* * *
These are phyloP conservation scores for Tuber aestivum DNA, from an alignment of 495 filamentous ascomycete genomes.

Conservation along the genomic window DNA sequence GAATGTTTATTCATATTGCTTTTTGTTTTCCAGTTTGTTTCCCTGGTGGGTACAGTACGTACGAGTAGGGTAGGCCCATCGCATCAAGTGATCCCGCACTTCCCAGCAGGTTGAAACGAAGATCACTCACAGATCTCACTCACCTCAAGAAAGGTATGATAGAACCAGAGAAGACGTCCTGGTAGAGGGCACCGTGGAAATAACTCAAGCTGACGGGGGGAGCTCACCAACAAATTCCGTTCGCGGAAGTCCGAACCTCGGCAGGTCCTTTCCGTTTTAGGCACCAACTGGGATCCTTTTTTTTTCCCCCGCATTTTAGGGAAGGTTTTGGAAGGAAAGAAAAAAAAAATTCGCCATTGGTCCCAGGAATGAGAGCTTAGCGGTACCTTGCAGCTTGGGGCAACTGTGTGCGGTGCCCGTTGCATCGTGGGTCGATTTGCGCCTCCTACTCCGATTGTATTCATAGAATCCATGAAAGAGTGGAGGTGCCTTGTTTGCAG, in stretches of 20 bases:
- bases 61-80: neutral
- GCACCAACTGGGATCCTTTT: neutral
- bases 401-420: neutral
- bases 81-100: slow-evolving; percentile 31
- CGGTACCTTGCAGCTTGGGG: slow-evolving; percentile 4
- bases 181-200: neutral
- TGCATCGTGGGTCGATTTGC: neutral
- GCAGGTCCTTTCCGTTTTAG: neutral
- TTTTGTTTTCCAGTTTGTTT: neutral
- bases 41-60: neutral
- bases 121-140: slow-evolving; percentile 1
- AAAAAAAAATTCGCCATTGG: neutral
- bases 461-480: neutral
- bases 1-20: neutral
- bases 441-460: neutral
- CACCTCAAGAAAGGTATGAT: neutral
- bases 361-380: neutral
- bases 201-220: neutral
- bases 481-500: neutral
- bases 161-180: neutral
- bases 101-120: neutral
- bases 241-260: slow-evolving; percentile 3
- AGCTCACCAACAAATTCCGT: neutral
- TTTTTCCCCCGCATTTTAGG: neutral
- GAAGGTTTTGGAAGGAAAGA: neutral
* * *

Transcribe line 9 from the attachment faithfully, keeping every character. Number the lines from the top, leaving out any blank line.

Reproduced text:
- TGCATCGTGGGTCGATTTGC: neutral